2022-2023 Faculty-Graduate Seminar: "Black Speculative Futures" ft. Justin L Mann

Date
Oct 12, 2022, 4:30 pm6:00 pm
Speaker
Audience
  • Faculty & Staff
  • Graduate Affairs
Event Description

Black Speculative Futures

This seminar investigates the enduring interplay between speculation and Blackness. In recent years, speculation has emerged as a key term in Black and African American Studies with speculation emerging as the site where Blackness gets refracted, refined, and (re)imagined. Speculation, Saidiya Hartman reminds us, activates a methodological approach to reading and writing Black histories that both evade and are erased from the historical record. But speculation is also the economic engine of racial capitalism and a mode of creative dissent and art making. Taking up this capacious understanding of speculation and the speculative, this seminar will explore how writers, scholars, artists, and cultural producers across historic periods mobilize speculation as an analytic, a creative praxis, and an interventionist strategy. Over the course of this year-long seminar, we will investigate various iterations of speculation – creative, financial, economic, methodological – and the forms it takes. We will place questions of speculation at the center of our discussion of  public policy, histories of racial capitalism, aesthetics, performance, and literary genre. How, we will ask, do those figures who are made to secure exploitative systems of economic and ideological values forecast alternative civic and social futures? And how has speculation emerged as extractive economic practice and an insurgent praxis? This series will bring together scholars, artists, and writers from a range of disciplinary backgrounds, all of whom think diversely about speculation in their work, their method, and their practice.

Justin L. Mann

Justin L. Mann earned his Ph.D. in American Studies from George Washington University. His research and teaching are primarily concerned with the worldmaking and -breaking relationship between U.S. literature and state policy. His current manuscript in-progress, Breaking the World, argues that Black speculative fiction, including works by Octavia E. Butler, N.K. Jemisin, Janelle Monáe, and Colson Whitehead, are an essential but underexamined archive for understanding America’s security ambitions since the Reagan administration. Weaving together analysis of such texts with scrutiny of security policy guiding practices like missile defense, peacekeeping, biosecurity, covert operations and drone warfare, and climate security, Breaking the World shows that Black speculative works counter securitization—the process of increasing ideologies and infrastructures that allege more safety through increased surveillance and the curtailment of freedom—by imagining alternative modalities of social organization. These imaginaries, which often emerge by rending apart known structures, prompt audiences to reframe their own relationship to the notion of safety and security. Professor Mann’s teaching portfolio includes courses in twentieth century black literature and culture, black feminist and queer of color theory, speculative fiction studies, and security studies.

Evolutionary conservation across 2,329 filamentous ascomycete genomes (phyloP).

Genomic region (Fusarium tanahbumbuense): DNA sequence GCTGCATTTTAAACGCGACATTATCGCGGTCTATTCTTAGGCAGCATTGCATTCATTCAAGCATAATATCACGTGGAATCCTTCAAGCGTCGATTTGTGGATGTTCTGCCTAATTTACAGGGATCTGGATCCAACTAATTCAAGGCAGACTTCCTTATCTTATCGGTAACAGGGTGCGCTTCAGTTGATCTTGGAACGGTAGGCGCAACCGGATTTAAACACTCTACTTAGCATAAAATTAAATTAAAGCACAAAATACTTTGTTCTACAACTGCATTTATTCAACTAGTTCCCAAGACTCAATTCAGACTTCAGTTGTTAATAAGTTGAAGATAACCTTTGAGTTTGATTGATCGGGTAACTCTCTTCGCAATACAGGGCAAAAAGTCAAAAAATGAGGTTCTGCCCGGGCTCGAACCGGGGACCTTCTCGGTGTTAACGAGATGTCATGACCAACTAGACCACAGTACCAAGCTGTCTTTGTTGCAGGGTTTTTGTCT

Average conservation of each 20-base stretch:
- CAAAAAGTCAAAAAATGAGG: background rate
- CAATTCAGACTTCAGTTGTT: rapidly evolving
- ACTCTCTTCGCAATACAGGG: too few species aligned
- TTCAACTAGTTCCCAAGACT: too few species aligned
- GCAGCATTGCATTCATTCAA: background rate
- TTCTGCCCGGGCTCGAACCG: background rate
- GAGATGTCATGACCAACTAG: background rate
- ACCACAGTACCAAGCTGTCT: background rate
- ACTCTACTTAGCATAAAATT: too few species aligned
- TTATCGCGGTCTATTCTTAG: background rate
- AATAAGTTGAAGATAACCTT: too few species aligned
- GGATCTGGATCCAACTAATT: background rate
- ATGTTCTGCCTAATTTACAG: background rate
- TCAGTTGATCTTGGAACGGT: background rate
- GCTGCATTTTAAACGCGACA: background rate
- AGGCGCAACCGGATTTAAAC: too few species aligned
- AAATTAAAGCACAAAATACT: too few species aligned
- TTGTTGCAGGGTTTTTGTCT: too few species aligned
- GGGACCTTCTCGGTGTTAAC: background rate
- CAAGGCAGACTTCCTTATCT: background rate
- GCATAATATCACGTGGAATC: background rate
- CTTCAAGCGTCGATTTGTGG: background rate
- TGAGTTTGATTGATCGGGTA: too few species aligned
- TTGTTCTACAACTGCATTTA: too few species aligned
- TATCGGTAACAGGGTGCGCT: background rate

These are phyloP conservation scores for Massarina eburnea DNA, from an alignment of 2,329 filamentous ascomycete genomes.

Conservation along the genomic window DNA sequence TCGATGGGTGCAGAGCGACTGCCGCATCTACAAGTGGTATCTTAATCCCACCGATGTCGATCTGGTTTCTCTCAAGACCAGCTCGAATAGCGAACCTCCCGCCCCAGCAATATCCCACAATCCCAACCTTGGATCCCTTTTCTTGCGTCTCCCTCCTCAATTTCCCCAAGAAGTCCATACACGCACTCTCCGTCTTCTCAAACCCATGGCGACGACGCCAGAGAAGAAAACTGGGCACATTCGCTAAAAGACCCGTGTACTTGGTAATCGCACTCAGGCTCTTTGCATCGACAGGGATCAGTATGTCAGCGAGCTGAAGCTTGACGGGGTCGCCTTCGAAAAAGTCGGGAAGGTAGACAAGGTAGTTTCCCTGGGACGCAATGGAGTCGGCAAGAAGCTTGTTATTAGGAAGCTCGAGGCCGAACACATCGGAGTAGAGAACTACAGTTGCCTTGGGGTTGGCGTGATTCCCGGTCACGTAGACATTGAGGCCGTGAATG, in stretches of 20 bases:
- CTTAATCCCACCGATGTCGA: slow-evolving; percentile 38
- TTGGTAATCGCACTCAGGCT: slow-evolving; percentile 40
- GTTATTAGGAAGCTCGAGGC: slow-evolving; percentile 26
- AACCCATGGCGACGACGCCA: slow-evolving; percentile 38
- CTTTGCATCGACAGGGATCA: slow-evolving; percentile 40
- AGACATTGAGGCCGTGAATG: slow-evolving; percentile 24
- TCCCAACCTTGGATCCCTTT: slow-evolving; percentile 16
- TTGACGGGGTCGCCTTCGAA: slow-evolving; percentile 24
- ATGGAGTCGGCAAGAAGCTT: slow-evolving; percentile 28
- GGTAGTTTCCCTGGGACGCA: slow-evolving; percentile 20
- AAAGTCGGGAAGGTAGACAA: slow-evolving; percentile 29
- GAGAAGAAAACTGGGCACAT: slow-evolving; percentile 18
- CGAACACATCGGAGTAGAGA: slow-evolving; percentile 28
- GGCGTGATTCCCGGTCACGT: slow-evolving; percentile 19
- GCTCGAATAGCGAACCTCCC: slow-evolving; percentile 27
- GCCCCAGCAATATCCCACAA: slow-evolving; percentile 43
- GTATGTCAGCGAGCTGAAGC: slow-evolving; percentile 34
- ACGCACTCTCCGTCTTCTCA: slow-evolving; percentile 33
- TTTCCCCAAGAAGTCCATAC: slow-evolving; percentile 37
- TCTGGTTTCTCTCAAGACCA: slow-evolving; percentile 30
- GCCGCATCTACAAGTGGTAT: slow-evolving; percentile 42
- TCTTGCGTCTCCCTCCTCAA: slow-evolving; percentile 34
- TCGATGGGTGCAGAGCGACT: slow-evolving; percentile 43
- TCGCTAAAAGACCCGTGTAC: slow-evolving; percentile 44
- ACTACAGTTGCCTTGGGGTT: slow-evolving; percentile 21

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The seminar is available to Princeton University faculty, students, and staff ONLY (Not open to the public). To attend, RSVP to Dionne Worthy.

Event Type
Faculty-Graduate Seminar
Event Category
AAS Events

 

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Any individual, including visitors to campus, who requires accommodation should contact Dionne Worthy (dworthy@princeton.edu) at least one week in advance of the event.